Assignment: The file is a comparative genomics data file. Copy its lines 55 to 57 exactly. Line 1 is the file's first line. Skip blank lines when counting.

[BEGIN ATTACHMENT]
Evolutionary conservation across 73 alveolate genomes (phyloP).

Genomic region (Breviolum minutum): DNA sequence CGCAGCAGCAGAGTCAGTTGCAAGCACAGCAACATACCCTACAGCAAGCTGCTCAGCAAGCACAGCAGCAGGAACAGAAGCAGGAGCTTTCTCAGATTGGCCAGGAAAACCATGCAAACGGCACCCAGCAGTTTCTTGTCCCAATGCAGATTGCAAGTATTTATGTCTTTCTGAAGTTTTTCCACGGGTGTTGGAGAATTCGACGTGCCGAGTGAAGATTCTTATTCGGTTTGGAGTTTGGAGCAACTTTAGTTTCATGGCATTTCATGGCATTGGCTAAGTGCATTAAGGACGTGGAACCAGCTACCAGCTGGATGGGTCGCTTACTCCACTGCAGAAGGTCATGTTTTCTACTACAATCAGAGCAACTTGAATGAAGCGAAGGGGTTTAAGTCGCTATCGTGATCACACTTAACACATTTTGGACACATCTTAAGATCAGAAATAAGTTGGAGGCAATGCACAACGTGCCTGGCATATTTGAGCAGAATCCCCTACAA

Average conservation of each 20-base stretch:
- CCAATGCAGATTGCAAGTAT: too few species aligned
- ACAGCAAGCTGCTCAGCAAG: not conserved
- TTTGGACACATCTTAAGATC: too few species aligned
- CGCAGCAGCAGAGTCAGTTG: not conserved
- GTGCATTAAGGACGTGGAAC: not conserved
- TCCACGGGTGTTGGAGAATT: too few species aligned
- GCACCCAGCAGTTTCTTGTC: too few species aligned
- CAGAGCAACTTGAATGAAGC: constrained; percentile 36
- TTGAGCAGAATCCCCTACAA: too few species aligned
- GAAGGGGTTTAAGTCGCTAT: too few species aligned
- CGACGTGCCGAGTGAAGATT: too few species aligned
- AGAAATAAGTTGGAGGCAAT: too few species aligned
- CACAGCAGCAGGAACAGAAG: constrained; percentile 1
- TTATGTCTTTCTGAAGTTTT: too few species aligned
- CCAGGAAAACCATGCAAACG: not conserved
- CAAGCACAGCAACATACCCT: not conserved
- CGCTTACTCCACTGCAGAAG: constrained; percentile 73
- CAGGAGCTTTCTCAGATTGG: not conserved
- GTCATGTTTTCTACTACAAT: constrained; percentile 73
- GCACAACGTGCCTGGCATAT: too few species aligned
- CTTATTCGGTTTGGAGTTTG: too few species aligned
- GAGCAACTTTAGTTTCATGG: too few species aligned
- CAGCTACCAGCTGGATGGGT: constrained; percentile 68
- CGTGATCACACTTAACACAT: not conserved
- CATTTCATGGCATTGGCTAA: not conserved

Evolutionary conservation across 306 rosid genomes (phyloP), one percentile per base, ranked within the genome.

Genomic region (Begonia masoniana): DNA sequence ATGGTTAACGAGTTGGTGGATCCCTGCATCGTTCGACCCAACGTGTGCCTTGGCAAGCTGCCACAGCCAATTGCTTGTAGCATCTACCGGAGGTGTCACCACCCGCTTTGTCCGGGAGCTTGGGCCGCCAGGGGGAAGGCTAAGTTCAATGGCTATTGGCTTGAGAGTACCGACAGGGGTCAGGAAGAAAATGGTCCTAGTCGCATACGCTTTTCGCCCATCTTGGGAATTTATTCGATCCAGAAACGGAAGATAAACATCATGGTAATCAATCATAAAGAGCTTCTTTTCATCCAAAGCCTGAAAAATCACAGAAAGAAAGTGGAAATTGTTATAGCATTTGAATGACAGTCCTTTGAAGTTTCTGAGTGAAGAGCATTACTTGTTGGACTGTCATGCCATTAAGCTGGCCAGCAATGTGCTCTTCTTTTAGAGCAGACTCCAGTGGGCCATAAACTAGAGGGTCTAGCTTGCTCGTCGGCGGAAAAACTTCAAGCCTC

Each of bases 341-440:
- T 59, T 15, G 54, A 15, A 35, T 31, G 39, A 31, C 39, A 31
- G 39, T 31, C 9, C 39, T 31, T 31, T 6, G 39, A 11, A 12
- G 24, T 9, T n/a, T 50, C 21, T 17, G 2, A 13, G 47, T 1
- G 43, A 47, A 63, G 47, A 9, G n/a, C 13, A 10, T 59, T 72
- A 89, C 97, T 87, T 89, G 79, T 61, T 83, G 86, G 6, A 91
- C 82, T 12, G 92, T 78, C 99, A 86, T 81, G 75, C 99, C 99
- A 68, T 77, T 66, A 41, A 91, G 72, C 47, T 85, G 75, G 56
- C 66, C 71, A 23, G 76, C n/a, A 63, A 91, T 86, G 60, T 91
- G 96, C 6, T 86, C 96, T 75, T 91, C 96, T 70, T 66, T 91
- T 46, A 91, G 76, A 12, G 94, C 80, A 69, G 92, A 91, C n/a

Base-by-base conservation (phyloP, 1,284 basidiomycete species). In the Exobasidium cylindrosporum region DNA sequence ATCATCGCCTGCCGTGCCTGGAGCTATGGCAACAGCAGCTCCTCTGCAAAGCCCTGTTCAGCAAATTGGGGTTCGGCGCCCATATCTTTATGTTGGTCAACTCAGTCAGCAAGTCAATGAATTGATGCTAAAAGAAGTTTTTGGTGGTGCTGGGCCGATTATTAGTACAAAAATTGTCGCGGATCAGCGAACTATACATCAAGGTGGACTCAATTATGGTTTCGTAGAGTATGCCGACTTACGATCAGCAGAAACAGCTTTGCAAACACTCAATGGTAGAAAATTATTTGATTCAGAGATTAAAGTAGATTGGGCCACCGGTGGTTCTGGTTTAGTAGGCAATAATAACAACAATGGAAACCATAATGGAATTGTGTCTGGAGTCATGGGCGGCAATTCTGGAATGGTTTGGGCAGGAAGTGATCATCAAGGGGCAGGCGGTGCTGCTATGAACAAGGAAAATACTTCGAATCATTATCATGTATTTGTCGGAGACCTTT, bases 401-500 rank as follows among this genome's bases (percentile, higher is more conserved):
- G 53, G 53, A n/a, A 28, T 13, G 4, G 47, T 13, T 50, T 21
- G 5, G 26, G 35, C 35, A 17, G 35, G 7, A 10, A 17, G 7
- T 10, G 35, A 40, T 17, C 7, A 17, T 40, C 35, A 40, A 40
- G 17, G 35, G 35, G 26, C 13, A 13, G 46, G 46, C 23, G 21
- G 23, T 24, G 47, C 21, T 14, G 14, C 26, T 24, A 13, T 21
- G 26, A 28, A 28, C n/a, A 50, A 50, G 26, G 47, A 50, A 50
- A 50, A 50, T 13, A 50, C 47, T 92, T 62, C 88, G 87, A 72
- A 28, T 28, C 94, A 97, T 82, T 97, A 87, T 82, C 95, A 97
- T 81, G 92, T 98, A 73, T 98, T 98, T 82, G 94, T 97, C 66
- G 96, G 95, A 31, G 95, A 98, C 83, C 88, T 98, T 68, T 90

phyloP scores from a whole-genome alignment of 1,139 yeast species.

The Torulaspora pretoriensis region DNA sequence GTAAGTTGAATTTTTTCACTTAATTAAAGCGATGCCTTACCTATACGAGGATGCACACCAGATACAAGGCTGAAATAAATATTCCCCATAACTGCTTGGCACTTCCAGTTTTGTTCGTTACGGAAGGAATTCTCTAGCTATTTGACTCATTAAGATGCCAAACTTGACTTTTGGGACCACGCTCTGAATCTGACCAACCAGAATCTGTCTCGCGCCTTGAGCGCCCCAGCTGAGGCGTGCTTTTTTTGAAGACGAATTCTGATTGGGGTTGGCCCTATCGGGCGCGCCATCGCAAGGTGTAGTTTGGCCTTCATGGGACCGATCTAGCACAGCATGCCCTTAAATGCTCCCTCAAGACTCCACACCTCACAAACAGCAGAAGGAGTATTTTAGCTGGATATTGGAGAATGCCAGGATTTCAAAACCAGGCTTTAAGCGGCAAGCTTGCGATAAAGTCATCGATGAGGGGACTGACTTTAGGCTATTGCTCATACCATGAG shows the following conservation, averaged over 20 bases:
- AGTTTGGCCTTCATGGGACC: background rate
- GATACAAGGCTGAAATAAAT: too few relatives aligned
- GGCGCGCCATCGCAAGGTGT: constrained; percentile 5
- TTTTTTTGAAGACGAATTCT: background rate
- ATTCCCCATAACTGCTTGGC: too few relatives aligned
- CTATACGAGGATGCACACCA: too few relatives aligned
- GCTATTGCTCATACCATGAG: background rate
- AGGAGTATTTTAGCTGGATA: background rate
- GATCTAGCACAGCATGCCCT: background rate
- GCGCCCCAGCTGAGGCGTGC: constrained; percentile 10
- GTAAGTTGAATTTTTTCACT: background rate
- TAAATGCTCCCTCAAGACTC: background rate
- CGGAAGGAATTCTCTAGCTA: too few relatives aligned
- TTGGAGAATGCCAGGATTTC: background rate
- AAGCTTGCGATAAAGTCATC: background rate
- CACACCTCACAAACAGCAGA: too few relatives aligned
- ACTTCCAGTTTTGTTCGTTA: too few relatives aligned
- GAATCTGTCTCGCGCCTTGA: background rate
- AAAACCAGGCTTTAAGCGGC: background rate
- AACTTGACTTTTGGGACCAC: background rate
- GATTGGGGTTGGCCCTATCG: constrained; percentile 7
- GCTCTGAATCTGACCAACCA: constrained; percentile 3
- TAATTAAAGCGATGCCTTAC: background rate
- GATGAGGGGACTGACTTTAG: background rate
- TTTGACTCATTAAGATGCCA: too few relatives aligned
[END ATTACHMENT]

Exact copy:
- AGTTTGGCCTTCATGGGACC: background rate
- GATACAAGGCTGAAATAAAT: too few relatives aligned
- GGCGCGCCATCGCAAGGTGT: constrained; percentile 5